VamPy is a wrapper plugin written by Gyorgy Fazekas that enables you to use Vamp plugins written in Python in any Vamp host.
It provides a (nearly) complete wrapper implementation of the Vamp plugin API that can be used to write efficient plugins very easily, taking advantage of the wide range of Python libraries already available for scientific work.
Note that VamPy currently uses and requires Python 2.7, and can load only Python 2 code.
Read the README file for VamPy, or read an example Python plugin.
To use VamPy, download the VamPy wrapper plugin compiled for your platform, copy it to your Vamp plugin location, and copy any VamPy scripts – some examples are included – into the same place. Then just run your normal Vamp host and you should see the scripts available there. (See How to Install for details of the Vamp plugin installation location on your system.)
You will need to make sure you have a compatible version of Python installed: currently this means Python 2.7. Also you are strongly advised to install NumPy, as most plugins use a part of the VamPy interface which depends on it.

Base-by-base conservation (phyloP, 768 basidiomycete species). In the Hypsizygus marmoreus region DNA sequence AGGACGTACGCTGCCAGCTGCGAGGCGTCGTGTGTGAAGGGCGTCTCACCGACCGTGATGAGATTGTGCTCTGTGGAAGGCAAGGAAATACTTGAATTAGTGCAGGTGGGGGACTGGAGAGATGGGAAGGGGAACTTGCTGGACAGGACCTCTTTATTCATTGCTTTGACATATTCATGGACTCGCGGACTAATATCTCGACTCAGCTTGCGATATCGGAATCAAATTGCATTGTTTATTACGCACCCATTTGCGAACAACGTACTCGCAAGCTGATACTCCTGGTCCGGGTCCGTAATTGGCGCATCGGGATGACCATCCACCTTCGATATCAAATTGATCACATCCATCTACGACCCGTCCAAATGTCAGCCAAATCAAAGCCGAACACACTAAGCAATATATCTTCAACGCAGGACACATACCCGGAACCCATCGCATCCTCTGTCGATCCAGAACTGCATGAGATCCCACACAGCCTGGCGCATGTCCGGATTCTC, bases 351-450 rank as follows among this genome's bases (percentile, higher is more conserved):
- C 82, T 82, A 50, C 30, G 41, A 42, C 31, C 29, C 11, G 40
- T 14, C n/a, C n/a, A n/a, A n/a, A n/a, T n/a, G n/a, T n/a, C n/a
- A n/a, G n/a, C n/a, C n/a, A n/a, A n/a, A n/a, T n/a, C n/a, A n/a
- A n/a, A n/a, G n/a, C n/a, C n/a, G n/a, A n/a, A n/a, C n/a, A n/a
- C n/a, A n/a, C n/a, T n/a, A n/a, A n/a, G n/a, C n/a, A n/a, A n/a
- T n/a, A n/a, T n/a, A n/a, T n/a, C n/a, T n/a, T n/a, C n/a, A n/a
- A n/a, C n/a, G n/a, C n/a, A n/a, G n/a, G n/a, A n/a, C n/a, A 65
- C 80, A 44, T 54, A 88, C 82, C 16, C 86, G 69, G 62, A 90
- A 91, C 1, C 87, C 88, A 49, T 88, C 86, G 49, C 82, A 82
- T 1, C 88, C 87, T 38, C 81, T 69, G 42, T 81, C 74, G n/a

Pick the relevant Download link for your platform. Note that on Windows, you must use the build (32- or 64-bit) which matches the version of Python you have. If you are using a 32-bit Python build, then you must use the 32-bit VamPy and install it to the 32-bit Vamp plugin location, even if you are doing so on a 64-bit copy of Windows.
|Version||Linux (64-bit)||macOS||Windows (32-bit)||Windows (64-bit)||Source code|
Although the VamPy wrapper plugin itself is platform-dependent (so you must download the correct one of the plugins listed above!), the Python scripts themselves are portable across platforms. Publishing a VamPy plugin in Python could be the simplest way to make a Vamp plugin available to the world at large.
VamPy is licensed under the same liberal terms as the Vamp SDK itself, and you are welcome to take the example code included in the VamPy package and use it to make your own Python plugins for any purpose you wish.